Monday, 16 June 2008

Tuesdays for Travis - Woodland Caribou Provincial Park

Woodland Caribou Park is 450,000 hectares of Ontario northern wilderness "where nature still rules" and is so remote that canoe trippers and sport fishing enthusiasts can penetrate its interior and reach its backcountry campsites and outpost lodges only by water or by air. This weathered Arctic watershed has one of the largest herds of woodland caribou south of Hudson Bay. This area once travelled by fur traders, has ancient pictographs, howling wolves under starry skies, soaring eagles, solitude and adventure.

[1-Douglas Lake from dock - click to enlarge]

The Park offers 1,000 backcountry campsites which belong to a policy of pack-in/pack-out. The visitor is not to leave a trace of their passage. Every bit of debris, every scar is an affront to the natural landscape. Campers are to use known campsites, existing fire rings, or better yet, gas stoves. Structures such as lean-tos, tables, and benches are not allowed to be constructed at campsites or any where else in the park interior.

[2-Trillium - Ontario's provincial flower]

[3 - Moose at Douglas Lake]

Anglers travel to this wilderness park for sport fish such as walleye, northern pike and lake trout. The fish quality is excellent, as is the fishing action. Live bait can be used but is not necessary.

Animals in this park are typical of the boreal forest and more western habitats. They include woodland caribou (pictured left), moose, black bear, beaver, otter, muskrat, mink, martin, fisher, wolverine, weasel, lynx, fox and timber wolf. Other inhabitants include green frogs, snapping and painted turtles and 100 species of birds, including bald eagles (photo below), ospreys, terns, pelicans and great blue herons. The park's elusive woodland caribou herd and a colony of prairie Franklin's ground squirrels are found only in this region of Ontario.

The bald eagle is a very skilled hunter and feeds predominately on fish. It is renowed for stealing fish from Ospreys and will congregate near spawning runs which are easy targets. This eagle was endangered in the 1970s but the banning of pesticides and introduction of conservation programs have increased its population. It builds its eyrie from sticks in a tree up to 150 feet from the ground and near water. It returns to the same one each year, adding to the structure and weight: some nests have been known to weigh up to 1000 lb.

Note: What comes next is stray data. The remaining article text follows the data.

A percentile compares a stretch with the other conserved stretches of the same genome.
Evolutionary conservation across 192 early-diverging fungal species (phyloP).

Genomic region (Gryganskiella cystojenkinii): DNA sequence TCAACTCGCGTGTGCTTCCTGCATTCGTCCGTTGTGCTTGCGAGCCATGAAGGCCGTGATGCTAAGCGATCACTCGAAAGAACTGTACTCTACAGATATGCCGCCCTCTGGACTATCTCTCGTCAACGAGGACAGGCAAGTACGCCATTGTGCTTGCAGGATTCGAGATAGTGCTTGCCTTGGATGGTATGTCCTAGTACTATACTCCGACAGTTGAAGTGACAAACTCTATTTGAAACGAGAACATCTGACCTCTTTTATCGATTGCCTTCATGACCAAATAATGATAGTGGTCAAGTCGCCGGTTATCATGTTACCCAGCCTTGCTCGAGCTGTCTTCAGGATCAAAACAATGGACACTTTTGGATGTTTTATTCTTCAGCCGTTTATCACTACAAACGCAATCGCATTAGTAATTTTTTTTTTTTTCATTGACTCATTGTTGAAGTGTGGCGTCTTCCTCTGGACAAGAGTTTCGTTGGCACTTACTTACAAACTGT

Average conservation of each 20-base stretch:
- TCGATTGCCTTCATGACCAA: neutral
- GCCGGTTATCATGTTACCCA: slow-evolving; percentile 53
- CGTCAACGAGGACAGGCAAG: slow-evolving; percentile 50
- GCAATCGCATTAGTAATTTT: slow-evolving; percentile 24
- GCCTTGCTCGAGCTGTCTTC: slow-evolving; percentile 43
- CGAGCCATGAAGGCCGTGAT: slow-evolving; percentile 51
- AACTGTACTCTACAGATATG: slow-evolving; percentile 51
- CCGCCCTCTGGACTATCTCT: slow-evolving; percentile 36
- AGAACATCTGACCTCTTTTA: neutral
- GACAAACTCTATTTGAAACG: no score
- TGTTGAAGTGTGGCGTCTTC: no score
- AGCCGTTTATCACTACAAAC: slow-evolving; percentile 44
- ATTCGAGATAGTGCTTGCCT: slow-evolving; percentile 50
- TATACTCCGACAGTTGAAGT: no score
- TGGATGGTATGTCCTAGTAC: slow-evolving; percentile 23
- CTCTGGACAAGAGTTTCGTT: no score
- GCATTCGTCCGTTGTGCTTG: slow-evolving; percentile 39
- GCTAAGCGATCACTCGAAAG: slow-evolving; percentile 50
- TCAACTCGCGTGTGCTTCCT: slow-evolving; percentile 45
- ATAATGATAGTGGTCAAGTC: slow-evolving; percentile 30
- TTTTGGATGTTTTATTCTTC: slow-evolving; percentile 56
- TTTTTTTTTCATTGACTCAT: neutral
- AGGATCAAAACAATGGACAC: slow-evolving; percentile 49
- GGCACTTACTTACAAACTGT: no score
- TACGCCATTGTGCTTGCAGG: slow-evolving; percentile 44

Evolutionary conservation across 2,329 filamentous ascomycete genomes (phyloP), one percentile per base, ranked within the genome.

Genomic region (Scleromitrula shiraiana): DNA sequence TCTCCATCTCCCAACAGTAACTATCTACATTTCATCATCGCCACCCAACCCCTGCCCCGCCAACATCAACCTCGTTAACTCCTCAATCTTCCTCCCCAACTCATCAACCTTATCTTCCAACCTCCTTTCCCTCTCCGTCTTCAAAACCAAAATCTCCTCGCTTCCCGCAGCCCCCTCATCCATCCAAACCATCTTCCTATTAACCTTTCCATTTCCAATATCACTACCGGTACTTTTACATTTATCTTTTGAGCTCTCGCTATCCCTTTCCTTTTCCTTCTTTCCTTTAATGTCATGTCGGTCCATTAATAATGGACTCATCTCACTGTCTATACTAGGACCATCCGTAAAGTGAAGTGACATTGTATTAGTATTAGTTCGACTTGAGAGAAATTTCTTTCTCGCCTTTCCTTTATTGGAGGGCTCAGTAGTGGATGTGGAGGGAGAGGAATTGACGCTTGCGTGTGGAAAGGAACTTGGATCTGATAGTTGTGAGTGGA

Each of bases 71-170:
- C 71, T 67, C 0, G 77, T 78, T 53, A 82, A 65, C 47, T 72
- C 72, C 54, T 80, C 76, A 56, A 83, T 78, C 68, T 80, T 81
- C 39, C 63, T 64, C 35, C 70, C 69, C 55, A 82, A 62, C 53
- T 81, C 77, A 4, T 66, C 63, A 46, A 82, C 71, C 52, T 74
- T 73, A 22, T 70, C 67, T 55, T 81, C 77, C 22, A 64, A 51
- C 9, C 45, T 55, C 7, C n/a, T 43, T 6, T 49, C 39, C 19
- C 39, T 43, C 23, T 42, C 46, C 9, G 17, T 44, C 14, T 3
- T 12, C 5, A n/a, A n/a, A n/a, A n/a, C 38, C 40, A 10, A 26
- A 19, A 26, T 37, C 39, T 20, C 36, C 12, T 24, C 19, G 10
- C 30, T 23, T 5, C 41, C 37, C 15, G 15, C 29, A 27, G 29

This area represents a vast unspoiled wilderness, yet it is within easy access of northwestern Ontario, Manitoba and the US Midwest.

Research: for directions.
A Field Guide to the Birds in North America by Michael Vanner
Photo Credits: [1][2][3] by greenbroke CC=flickr.
Woodland Caribou by Wikipedia
Bald Ealge from Wikipedia


Charles Gramlich said...

Wow. Gorgeous. I'd love to camp here. I'm so glad they have those rules about contaminating the environment with new lean tos etc

Linda McLaughlin said...

It looks gorgeous! I'm glad there are still places like this where nature is undisturbed.


Steve Malley said...

Less easily reached from New Zealand, but one of these days....


Barbara Martin said...

Charles, yes, it is nice to know there are provincial parks where the wilderness is to be left as one finds it. This allows the natural inhabitants to exist so future human generations may enjoy them.

Linda, it is very important these wilderness areas be maintained as they are. It will be only a matter of time if these areas are stripped of their inhabitants, for humans to follow suit into extinction.

Steve, dreams can become reality. I, too, would love to visit New Zealand but for the distance.

Perhaps you will join in on My Town Mondays and post something of your location.

Travis Erwin said...

I'll be there next week.

Don't I wish.

Barbara Martin said...

Travis, be careful. You could get your wish. The temperature in Red Lake, Ontario (where you'd have to go to, to get to Woodland Caribou Park) is 64 degrees F tonight with a little cloud cover. Definitely cooler than Amarillo.

Debbielou said...

Absolutely beautiful!

Katrina said...

Thanks for dropping by my blog, Barbara. I absolutely love your pictures. Would like to see Toronto, sometime. Been to Vancouver & Whistler several times and would like to retire there but with housing so expensive I may have to be happy with --Home on the Range in Texas. Blah!

Barbara Martin said...

Debbielou, I too appreciate the pristine wilderness. It's like stepping back in time before others visited.

Katrina, welcome and visit anytime. I'll be posting about the rangeland in Canada, southern Alberta and Saskatchewan in the near future. It makes me think of Angus beef on the hoof.